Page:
Hajj (Pilgrimage)

Journey to Makkah

One of the five Pillars of Islam is the Pilgrimage to Islam’s holiest place, Makkah, the city where Prophet Mohammad [PBUH] was born and where the message of Islam was first revealed to him (Al-Laithy, 2005. pp61). This practice is commonly known in the Islamic world as ‘Hajj’ which is the Arabic translation of pilgrimage, and must be performed at least once in the lifetime of every Muslim. Although it is compulsory, any Muslim who physically cannot travel to Makkah due to poor health, lack of funds, or no way of caring for their family while they are away, are exempt from doing Hajj unless, or until, their situation changes. Mecca attracts around 13 million visitors every year on average, the majority of those being pilgrims during the month of Hajj. The Royal Embassy of Saudi Arabia recorded over 3 million pilgrims in 2012 for Hajj only. When the pilgrimage is performed at any other time of the year it is known as ‘Umrah’, which is not obligatory but highly recommended.

Why Makkah?
As previously mentioned, Makkah was the birthplace of the Prophet Mohammed [PBUH], and it is believed he received the first revelation of the Qur’an at the Cave of Hira, only 2 miles away from the centre of Mecca. One of Makkah’s most renowned features is known as the Kaaba, regarded as the most sacred site in Islam. Muslims in Makkah, and all over the world, must face the Kaaba whilst performing prayer, the direction that faces the Kaaba is known as the ‘Qibla’. With its cubed shape constructed, the Kaaba is among other features of Makkah where pilgrims perform religious, symbolic and historical rituals and traditions, which will be discussed further down, and is believed to have been built by the Prophet Abraham [PBUH] and his son Ismael [PBUH] Quran, (Chapter 2 (Al Bakarah) verse 127) and is regarded as the first ever Mosque on Earth, with the second being the Temple in Jerusalem (Sahih al-Bukhari).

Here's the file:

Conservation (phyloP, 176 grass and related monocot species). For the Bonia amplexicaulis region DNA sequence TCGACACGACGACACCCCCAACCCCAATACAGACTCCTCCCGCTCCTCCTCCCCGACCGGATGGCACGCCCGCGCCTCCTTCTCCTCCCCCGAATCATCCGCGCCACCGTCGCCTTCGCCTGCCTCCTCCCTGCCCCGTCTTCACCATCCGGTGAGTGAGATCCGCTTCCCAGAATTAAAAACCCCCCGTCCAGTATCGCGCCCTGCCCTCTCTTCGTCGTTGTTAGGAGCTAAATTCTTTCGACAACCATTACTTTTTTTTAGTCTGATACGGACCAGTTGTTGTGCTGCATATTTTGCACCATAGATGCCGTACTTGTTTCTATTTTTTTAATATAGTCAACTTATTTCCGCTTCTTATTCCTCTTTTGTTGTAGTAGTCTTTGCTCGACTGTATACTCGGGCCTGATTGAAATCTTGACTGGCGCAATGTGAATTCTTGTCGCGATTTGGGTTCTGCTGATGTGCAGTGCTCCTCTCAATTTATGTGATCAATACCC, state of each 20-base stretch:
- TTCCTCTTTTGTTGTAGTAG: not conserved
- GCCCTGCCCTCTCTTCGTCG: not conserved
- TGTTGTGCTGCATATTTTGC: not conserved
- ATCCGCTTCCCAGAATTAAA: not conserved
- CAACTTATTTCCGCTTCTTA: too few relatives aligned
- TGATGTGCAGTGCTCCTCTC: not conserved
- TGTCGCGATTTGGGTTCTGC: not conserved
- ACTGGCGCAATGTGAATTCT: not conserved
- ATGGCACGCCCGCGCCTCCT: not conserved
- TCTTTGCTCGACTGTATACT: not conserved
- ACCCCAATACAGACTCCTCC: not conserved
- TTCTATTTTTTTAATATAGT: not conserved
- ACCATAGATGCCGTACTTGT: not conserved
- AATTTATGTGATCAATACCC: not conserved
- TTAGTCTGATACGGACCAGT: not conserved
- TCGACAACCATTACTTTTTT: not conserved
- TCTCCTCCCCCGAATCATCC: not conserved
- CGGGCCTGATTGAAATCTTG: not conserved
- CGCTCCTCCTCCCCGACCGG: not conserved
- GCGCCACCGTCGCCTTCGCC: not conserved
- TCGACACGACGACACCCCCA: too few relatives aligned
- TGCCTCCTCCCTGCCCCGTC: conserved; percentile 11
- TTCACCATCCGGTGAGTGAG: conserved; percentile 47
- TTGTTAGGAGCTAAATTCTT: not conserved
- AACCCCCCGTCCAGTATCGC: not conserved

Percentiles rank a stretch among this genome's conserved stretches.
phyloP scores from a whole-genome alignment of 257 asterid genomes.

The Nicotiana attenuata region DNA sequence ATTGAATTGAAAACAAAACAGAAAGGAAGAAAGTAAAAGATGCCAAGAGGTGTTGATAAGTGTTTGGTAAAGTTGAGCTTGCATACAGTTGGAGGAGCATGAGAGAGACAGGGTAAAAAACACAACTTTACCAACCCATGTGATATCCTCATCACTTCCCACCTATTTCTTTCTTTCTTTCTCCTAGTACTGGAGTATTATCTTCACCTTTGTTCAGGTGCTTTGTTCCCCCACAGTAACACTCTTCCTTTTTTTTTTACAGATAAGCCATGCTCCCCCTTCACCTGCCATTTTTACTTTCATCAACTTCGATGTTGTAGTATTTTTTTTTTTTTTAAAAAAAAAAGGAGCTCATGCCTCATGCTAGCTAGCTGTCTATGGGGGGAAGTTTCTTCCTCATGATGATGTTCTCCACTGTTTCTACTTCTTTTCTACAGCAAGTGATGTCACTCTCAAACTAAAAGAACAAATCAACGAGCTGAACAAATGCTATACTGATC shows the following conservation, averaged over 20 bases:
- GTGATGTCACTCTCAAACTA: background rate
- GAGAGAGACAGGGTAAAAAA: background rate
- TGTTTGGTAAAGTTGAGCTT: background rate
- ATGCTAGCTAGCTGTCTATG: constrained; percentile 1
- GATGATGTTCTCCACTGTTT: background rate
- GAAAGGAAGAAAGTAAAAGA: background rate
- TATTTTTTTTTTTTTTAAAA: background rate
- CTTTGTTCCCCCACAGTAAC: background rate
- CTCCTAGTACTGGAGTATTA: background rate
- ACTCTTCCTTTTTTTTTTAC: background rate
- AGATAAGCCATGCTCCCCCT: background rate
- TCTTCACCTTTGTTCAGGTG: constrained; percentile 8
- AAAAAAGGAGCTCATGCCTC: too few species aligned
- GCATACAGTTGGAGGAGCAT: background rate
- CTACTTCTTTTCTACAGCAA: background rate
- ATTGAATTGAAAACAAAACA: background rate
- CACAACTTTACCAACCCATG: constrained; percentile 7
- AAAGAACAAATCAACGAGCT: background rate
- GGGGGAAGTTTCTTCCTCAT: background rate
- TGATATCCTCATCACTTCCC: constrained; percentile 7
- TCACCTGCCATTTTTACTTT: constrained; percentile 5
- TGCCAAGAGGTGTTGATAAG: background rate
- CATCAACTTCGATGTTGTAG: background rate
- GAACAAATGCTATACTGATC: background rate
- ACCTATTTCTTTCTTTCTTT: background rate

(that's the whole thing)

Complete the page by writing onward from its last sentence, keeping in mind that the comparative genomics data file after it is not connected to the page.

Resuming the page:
Why perform Hajj?

Similar to pilgrimages carried out in other religions and beliefs, Hajj is also a spiritual journey, however it is also much more than a journey. It is an opportunity for seeking forgiveness for the mistakes of one’s past, and just as importantly, religious and general guidance for their future after Hajj. Completion of the pilgrimage, if carried out with the correct intentions and genuine repentance, is believed to be equal to a fresh start in one’s life. The Prophet [PBUH] said: